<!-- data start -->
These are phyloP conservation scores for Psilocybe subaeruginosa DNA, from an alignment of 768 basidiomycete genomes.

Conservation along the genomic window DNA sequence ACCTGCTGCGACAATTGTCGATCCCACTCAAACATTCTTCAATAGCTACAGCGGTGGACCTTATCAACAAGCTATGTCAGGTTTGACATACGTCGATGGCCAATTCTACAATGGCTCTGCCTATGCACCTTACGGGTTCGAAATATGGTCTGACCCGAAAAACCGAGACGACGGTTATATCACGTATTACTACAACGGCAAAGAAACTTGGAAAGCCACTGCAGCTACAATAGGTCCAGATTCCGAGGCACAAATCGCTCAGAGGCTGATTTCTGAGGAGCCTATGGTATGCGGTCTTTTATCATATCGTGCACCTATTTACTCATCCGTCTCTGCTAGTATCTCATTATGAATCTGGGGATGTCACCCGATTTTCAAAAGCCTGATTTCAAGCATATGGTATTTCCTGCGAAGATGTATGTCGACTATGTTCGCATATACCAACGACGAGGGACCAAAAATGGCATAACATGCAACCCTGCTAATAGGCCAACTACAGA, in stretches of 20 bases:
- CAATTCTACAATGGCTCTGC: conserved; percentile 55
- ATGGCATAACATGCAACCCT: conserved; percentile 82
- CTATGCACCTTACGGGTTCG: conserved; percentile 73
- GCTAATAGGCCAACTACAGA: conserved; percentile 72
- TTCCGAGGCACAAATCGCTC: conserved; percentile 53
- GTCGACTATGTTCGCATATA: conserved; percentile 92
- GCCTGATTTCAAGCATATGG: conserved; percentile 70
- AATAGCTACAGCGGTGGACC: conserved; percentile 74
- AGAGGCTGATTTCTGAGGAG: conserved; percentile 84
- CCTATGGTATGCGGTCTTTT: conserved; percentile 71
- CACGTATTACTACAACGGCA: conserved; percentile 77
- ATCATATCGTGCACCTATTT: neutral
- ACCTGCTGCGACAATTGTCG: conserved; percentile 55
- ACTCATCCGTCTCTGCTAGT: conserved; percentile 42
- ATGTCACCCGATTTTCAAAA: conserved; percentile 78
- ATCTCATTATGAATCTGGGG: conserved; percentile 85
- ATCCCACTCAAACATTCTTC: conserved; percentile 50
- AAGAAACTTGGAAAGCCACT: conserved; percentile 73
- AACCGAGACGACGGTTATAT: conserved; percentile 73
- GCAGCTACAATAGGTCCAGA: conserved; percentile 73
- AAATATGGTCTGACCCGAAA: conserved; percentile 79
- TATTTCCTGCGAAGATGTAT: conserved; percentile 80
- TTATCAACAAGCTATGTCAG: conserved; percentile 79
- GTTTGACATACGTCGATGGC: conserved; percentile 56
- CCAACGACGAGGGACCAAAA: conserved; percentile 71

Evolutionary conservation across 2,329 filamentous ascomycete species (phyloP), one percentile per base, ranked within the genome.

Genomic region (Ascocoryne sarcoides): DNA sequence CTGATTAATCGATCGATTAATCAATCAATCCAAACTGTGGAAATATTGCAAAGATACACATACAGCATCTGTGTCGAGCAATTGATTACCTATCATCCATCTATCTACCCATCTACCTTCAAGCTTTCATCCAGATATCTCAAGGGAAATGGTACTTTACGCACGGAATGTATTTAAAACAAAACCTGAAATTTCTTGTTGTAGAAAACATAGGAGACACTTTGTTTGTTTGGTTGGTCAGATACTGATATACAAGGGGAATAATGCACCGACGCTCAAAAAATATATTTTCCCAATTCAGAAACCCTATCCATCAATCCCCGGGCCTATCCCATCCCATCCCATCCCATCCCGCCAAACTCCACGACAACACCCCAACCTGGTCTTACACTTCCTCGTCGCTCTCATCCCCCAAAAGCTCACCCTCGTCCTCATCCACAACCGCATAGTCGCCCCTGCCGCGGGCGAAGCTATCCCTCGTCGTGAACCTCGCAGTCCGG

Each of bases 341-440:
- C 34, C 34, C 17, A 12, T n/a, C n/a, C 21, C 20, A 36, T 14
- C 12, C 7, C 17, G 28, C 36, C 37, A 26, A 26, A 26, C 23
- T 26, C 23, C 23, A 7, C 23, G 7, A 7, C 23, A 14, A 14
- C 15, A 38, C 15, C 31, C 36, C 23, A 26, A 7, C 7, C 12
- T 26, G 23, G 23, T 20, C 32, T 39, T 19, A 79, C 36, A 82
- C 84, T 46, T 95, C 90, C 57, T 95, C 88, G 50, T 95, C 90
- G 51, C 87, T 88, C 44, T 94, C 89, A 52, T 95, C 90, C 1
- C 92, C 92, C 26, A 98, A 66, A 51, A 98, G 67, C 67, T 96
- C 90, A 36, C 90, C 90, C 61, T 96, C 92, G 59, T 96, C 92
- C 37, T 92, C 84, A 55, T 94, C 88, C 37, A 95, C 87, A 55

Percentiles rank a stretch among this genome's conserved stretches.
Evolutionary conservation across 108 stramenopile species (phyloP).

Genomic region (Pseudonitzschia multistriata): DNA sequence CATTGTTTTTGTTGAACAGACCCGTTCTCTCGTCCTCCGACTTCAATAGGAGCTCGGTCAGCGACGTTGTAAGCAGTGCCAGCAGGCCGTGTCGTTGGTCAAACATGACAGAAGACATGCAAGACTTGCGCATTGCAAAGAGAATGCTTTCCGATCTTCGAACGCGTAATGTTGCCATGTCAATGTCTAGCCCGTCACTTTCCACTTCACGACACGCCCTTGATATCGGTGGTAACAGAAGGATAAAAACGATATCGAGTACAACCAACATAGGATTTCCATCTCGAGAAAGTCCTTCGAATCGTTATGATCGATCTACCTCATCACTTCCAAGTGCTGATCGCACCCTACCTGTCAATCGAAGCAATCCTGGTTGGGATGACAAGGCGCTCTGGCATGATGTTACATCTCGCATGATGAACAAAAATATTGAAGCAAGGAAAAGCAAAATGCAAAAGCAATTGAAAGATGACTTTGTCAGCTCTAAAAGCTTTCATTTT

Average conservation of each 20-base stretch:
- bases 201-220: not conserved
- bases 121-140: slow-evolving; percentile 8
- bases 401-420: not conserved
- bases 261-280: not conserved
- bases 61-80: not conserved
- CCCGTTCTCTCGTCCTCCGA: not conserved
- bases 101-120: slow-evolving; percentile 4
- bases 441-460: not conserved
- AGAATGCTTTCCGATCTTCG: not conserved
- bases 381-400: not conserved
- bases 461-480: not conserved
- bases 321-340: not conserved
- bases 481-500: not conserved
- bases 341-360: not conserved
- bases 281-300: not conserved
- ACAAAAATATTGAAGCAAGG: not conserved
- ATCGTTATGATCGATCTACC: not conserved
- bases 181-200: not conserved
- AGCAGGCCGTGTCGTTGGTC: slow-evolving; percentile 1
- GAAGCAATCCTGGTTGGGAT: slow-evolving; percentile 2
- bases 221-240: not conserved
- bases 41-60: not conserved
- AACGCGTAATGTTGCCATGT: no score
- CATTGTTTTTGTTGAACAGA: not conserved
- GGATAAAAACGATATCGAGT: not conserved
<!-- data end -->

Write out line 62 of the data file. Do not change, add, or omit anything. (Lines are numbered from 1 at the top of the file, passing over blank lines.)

- bases 181-200: not conserved